I support protecting households from the soaring gas prices caused by Putin’s invasion of Ukraine. But the right policy would be to offset this cost with solidarity levies from better-off households and windfall taxes on energy-producing firms. Instead, we have huge unfunded tax cuts.

The government’s answer is that these tax cuts will generate supply-side growth. Common sense and reams of economic studies show that this is simply not the case. Many high tax economies like Germany and the Nordic nations are robustly successful and big tax cuts for top earners have no clear relationship with growth (although they definitely increase inequality).

The current government seems entranced with US Republican ideas that have been mugged by reality. The idea that lowering tax rates will bring in more revenue is called the “Laffer Curve” after Arthur Laffer who was, well, having a laugh. It is possible that when top tax rates are extremely high (as the 90% plus rates immortalised by the Beatles), cuts can be self-financing. But no respectable economist believes this to be the case for current UK levels of taxation.

There are many ways that we could get good productivity growth. The UK suffers from chronic underinvestment especially in innovation and skills. Radical reforms of planning, property tax and green industrial policy could boost real supply-side growth. Here are some of my ideas for a proper plan.

By contrast, the new government has little detail on what its supply-side reforms will be. What we do know about their plans – such as the creation of more low tax, low regulation investment zones – are no game changers. The evidence shows that far from creating fresh investment, these will largely lead to geographical relocation of investment within the country at the expense of areas outside the zones.

The chronic disease of successive UK governments is the policy ‘attention deficit disorder’ that has created massive uncertainty, sapping economic growth. This was on full display in the mini-budget. In the face of a complete reversal of tax policy and a refusal to allow the independent Office for Budget Responsibility to analyse the implications of this ‘fiscal event’, it was left to the financial markets to provide judgement by driving sterling to a 37-year low.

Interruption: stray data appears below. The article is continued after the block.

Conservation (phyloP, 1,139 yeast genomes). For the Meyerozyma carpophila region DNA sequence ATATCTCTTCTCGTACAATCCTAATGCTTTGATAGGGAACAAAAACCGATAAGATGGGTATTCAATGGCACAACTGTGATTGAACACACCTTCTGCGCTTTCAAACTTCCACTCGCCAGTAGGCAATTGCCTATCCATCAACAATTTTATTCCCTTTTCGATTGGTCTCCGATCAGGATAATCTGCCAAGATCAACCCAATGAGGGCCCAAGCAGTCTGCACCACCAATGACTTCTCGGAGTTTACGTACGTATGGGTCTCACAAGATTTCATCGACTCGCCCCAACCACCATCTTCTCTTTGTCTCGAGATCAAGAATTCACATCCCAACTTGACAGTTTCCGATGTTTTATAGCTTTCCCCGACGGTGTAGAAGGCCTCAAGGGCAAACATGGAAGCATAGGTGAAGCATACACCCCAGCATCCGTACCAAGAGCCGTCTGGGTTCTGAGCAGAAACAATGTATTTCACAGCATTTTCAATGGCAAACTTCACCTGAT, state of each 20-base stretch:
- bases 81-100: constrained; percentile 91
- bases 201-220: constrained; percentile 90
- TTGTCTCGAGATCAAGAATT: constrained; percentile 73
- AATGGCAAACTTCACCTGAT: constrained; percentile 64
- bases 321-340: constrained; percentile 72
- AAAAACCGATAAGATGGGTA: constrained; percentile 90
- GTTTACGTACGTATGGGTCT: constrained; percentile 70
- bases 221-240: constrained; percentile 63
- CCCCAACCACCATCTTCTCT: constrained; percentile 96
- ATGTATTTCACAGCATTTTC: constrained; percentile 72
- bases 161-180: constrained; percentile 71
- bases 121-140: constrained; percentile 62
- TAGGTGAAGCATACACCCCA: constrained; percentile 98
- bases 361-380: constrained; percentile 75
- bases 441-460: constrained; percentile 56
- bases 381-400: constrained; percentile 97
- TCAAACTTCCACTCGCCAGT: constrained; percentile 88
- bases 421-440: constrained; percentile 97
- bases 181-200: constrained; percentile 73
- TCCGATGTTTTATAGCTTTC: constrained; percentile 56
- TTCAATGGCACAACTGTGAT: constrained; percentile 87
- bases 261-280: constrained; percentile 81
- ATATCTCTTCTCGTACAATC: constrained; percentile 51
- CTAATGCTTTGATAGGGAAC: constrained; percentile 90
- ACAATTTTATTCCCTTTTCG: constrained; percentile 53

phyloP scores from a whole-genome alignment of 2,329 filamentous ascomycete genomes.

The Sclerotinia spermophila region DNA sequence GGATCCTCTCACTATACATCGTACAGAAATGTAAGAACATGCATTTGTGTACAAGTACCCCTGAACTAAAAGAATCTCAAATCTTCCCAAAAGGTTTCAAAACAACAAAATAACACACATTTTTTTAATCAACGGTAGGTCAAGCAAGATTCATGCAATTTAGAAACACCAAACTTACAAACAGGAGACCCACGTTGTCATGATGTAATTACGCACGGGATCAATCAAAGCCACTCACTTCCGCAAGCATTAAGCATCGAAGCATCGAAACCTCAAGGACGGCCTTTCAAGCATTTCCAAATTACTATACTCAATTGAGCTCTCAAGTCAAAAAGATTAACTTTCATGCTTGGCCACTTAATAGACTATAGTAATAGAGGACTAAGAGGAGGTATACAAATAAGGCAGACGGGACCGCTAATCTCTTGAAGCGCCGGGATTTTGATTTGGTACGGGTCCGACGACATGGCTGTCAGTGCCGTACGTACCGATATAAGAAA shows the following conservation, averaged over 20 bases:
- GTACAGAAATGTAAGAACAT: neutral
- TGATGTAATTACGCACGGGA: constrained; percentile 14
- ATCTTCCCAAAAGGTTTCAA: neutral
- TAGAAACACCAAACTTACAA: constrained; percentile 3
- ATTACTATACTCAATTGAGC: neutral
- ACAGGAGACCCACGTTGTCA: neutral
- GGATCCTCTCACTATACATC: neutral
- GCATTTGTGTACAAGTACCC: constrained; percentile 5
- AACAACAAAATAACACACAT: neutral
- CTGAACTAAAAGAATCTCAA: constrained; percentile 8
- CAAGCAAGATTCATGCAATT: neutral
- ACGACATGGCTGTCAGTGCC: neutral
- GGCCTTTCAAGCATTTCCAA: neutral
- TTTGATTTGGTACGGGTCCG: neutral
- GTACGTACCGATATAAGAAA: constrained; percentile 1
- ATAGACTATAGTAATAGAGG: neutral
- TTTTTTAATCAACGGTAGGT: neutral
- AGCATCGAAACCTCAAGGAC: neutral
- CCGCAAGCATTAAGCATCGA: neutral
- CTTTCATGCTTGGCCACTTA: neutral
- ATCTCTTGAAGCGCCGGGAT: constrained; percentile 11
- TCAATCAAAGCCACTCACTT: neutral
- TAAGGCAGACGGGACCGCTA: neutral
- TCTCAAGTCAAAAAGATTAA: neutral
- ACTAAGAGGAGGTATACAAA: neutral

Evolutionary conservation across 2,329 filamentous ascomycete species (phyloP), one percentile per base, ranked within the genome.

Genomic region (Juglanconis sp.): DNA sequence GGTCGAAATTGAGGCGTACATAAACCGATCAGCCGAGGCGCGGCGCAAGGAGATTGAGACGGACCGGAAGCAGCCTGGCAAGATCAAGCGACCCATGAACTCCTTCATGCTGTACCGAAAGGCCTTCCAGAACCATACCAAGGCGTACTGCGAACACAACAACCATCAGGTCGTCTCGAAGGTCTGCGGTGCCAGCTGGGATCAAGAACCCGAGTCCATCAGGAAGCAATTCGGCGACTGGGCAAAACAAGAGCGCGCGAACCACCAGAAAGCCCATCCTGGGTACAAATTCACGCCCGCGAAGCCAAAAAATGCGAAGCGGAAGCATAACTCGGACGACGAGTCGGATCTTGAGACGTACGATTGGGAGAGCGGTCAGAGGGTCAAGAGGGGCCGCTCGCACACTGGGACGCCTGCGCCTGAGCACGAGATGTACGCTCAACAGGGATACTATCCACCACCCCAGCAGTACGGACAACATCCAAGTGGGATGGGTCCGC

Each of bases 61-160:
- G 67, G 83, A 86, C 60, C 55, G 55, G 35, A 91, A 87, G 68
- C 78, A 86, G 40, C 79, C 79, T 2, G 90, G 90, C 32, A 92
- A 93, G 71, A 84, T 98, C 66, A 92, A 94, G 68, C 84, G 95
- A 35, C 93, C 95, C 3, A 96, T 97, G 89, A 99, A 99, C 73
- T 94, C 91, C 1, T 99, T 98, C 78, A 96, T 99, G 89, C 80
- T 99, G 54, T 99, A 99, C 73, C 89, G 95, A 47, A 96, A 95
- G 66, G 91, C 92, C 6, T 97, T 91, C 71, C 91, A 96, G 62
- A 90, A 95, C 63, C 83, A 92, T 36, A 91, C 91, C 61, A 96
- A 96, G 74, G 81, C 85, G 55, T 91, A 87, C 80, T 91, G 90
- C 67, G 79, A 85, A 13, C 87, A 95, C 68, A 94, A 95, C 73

Although prime ministers come and go – four in the last six years alone – what is consistent is policy failure. From premature austerity to the disaster of Brexit and now a revisit of the ill-fated Barber Boom. To mix metaphors from Seamus Heaney and Karl Marx, history is rhyming, first as tragedy and now as farce.

When the inevitable reckoning comes, will the UK be able to rebuild or is the damage now too permanent and too deep? I am an optimist and believe a new “Marshall Plan” for real growth is possible and can be delivered if we show the kind of will on display during the COVID crisis to innovate new vaccines. But we must realise that policies for good growth are a long slog, a marathon of difficult supply-side reforms and not this re-run of the mad dash for growth.

Explore our dedicated hub showcasing LSE research and commentary on the state of the UK economy and its future.

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Notes:

  • This blog post represents the views of its author(s), not the position of LSE Business Review or the London School of Economics.
  • Featured image by Timo Wielink on Unsplash
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About the author

John Van Reenen

John Van Reenen is the Ronald Coase School Professor in the Department of Economics at LSE and Digital Fellow at MIT. He is also an associate and former director of LSE's Centre for Economic Performance (CEP), and director of the Programme on Innovation and Diffusion (POID). https://poid.lse.ac.uk/about/

Posted In: Economics and Finance | LSE Authors